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Volume 11 Supplement 1

Challenges in malaria research

  • Poster presentation
  • Open Access

A new therapy for drug-resistant malaria using Plasmodium synthetic lethality inference

  • 1 and
  • 1
Malaria Journal201211 (Suppl 1) :P61

https://doi.org/10.1186/1475-2875-11-S1-P61

  • Published:

Keywords

  • Malaria
  • Antimalarial Drug
  • Synthetic Lethal
  • Antimalarial Drug Resistance
  • Target Gene Candidate

Background

If one gene of the Plasmodium (P.) synthetic lethal (SL) gene pair has antimalarial drug resistance (ADR), a drug targeting the other gene of the SL pair can be used as an effective antimalarial drug for treating drug-resistant strains of malaria diseases. The approach introduced in this study is based on bioinformatic database integration. It employs a promising concept of synthetic lethality and has practical applicability in identifying gene targets to discover potential future drugs.

Materials and methods

Potential antimalarial drug target genes were identified by integrating whole biological information from many databases, including BioGRID [1], KEGG SSDD database [2], GeneDB [3], PlasmoDB [4], and Ensembl [5]. The representations of the resulting networks were constructed by using Cytoscape (version 2.8.1) [6]. The distribution networks on gene ontology annotation (GOA) terms were statistically analyzed using BINGO 2.44 Cytoscape plugging [7]. The fitness data on the yeast homologous genes of the finally selected P. genes were searched to find new drugs for clinical malaria treatment from Yeast Fitness DB [8].

Results

A simple computational tool to analyze inferred SL genes of P. species (P. falciparum, P. vivax and P. berghei) was established to identify SL genes that are possible drug targets. Information on SL gene pairs with ADR genes and their first neighbors from the yeast SL gene was inferred to search for pertinent antimalarial drug targets. We suggested that specific antimalarial drug candidates can be inferred by searching drugs that cause a fitness defect in the yeast SL gene.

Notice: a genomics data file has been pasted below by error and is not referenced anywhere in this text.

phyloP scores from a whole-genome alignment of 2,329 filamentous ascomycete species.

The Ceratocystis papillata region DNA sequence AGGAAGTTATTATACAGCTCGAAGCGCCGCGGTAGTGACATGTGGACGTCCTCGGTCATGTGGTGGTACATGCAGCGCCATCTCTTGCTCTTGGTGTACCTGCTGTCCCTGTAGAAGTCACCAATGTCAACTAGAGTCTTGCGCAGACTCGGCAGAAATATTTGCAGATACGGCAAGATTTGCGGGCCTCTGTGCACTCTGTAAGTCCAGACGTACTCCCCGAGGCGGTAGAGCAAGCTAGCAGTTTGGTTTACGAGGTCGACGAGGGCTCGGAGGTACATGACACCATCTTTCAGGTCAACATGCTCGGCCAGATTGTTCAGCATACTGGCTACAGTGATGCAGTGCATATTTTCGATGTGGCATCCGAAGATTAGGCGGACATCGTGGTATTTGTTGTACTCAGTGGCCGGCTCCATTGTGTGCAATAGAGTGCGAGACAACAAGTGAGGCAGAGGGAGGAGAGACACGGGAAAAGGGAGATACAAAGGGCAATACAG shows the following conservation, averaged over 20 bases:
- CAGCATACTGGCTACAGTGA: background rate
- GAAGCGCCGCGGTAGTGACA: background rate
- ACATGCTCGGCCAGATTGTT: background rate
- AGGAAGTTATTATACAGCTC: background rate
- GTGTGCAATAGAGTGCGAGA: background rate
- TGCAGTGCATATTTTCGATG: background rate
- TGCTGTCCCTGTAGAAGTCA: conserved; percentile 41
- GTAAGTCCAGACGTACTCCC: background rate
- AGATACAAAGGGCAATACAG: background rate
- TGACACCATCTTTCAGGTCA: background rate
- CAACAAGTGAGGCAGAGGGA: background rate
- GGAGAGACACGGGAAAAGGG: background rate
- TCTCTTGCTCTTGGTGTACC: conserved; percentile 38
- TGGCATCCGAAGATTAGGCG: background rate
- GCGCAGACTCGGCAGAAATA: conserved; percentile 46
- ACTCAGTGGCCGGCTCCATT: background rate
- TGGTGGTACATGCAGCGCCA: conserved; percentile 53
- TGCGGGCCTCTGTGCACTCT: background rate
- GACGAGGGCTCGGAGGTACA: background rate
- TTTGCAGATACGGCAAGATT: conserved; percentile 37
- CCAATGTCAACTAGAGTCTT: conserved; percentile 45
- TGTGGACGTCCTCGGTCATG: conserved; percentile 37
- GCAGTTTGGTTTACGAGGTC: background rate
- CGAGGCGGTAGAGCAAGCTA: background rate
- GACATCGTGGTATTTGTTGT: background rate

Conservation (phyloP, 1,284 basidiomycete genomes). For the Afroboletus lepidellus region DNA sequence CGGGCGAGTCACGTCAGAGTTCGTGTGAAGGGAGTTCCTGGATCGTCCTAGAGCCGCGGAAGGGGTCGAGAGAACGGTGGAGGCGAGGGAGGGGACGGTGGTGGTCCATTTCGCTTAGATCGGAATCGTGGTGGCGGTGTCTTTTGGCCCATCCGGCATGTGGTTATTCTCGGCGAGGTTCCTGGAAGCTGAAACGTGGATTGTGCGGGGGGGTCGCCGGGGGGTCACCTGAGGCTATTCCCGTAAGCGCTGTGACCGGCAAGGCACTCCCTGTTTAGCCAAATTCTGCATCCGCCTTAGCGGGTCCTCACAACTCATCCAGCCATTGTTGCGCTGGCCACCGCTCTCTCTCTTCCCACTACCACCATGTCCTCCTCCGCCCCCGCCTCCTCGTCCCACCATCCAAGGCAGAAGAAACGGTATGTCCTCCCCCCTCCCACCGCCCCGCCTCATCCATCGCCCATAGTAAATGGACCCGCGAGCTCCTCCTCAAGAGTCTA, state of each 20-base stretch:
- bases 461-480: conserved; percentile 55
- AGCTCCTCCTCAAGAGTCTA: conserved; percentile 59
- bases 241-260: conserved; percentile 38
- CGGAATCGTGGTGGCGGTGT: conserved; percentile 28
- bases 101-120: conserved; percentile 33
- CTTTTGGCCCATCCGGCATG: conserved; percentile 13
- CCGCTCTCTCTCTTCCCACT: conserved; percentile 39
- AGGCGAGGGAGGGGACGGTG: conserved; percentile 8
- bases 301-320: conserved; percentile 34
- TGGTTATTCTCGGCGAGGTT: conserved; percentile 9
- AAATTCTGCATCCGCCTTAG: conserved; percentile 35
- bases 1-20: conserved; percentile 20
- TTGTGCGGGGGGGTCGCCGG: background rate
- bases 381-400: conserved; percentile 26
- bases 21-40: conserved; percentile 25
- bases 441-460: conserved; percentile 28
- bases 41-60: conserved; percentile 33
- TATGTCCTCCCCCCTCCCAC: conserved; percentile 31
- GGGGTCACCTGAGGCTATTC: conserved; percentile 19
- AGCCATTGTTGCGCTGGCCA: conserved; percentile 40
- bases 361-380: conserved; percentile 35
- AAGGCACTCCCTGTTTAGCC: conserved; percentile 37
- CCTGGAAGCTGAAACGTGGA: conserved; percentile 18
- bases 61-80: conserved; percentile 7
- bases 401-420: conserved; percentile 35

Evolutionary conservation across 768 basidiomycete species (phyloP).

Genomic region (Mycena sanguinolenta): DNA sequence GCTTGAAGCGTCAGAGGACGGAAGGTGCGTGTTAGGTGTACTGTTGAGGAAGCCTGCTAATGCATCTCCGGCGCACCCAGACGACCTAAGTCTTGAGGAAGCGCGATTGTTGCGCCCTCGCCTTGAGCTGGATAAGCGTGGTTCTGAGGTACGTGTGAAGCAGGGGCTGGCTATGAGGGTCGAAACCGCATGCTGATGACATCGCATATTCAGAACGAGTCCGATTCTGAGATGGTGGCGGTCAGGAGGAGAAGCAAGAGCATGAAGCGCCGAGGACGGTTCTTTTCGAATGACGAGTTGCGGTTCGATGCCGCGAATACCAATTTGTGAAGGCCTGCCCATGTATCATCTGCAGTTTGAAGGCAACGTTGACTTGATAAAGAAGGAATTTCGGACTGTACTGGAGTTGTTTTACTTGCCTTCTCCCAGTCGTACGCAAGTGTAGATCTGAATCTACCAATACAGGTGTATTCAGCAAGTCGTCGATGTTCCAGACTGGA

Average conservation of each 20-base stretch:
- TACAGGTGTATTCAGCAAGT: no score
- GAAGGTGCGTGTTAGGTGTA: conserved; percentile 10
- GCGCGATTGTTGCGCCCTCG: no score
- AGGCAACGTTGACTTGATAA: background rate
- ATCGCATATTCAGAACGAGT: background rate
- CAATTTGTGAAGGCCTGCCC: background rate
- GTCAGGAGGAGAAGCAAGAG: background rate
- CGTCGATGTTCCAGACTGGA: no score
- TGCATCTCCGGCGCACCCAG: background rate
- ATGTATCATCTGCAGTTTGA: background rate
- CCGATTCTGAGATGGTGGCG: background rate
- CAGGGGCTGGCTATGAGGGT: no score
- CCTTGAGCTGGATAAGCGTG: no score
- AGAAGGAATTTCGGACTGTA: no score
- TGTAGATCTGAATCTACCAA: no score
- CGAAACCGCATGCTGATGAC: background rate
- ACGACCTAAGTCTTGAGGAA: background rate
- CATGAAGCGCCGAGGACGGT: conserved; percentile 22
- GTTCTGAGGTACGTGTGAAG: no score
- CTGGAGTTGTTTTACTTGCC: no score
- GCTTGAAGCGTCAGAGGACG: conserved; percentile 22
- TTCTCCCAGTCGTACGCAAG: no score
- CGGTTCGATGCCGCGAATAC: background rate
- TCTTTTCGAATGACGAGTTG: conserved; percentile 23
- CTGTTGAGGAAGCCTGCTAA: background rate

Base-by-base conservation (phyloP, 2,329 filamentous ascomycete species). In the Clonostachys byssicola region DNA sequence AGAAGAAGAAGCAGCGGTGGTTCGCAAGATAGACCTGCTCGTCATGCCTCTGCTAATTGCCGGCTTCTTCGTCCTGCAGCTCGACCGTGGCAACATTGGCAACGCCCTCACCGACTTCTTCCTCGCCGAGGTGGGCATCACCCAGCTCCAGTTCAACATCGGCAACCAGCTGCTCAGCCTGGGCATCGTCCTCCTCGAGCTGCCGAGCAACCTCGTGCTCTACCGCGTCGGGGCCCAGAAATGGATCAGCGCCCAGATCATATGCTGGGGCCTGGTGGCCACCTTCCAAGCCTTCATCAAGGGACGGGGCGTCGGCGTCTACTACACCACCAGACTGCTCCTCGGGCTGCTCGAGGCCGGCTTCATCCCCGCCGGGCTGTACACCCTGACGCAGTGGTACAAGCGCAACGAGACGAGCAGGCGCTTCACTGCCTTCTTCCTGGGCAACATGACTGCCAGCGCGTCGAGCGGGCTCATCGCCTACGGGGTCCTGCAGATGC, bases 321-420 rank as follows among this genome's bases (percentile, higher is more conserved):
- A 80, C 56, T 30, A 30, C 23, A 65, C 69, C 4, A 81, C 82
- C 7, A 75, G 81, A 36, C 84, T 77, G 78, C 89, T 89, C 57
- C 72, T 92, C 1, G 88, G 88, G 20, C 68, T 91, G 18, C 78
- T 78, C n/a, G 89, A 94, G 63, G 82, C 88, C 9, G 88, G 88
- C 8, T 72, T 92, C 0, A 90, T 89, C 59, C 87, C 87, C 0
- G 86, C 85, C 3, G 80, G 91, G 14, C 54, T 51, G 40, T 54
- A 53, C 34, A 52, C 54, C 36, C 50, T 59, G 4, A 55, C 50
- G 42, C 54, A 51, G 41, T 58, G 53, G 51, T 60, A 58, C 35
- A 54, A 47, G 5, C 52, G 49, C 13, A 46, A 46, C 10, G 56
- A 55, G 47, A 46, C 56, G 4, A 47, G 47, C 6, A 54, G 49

Conclusions

We suggest a new concept of drug-resistant malaria therapy in this study. The alternative antimalarial drug therapy consists of data integration and inference through the homology analysis of yeast-human-P. Malaria parasites can be killed by mutating or blocking the SL partner of ADR genes. This concept is useful in selecting candidates as drug targets in antimalarial therapy. The methodology also provides not only drug target gene candidates for further experimental validation, but also information on new usage for already-described drugs. Drug candidates for targeting the suggested genes significantly benefit experimental validation in antimalarial drug discovery.

Declarations

Acknowledgements

This research was supported by the World Class University program of the National Research Foundation (NRF) of Korea, and funded by the Ministry of Education, Science, and Technology (MEST; R31-2008-000-10105-0 or R31-10105) as well as the Creative Research Initiatives (Center for Biofluid and Biomimic Research) of the MEST and NRF of Korea.

Authors’ Affiliations

(1)
Center for Biofluid and Biomimic Research, Division of Integrative Biosciences and Biotechnology, Pohang University of Science and Technology (POSTECH), San 31, Hyoja Dong, Namgu, Pohang, 790-784, Korea

References

  1. BioGRID (Biological General Repository for Interaction Datasets). [http://thebiogrid.org]
  2. KEGG SSDD database (Kyoto Encyclopedia of Genes and Genomes). [http://www.genome.jp/keg]
  3. GeneDB. [http://www.genedb.org/homepage]
  4. PlasmoDB. [http://plasmodb.org/plasma]
  5. Ensembl. [http://www.ensembl.org/index.html]
  6. Shannon P, Markiel A, Ozier O, Baliga NS, Wang JT, Ramage D, Amin N, Schwikowski B, Ideker T: Cytoscape: a software environment for integrated models of biomolecular interaction networks. Genome Res. 2003, 13 (11): 2498-2504. 10.1101/gr.1239303.PubMed CentralView ArticlePubMedGoogle Scholar
  7. Maere S, Heymans K, Kuiper M: Bingo: a cytoscape plugging to assess over-representation of gene ontology categories in biological networks. Bioinformatics. 2005, 21 (16): 3448-3449. 10.1093/bioinformatics/bti551.View ArticlePubMedGoogle Scholar
  8. FitDB. [http://fitdb.stanford.edu]

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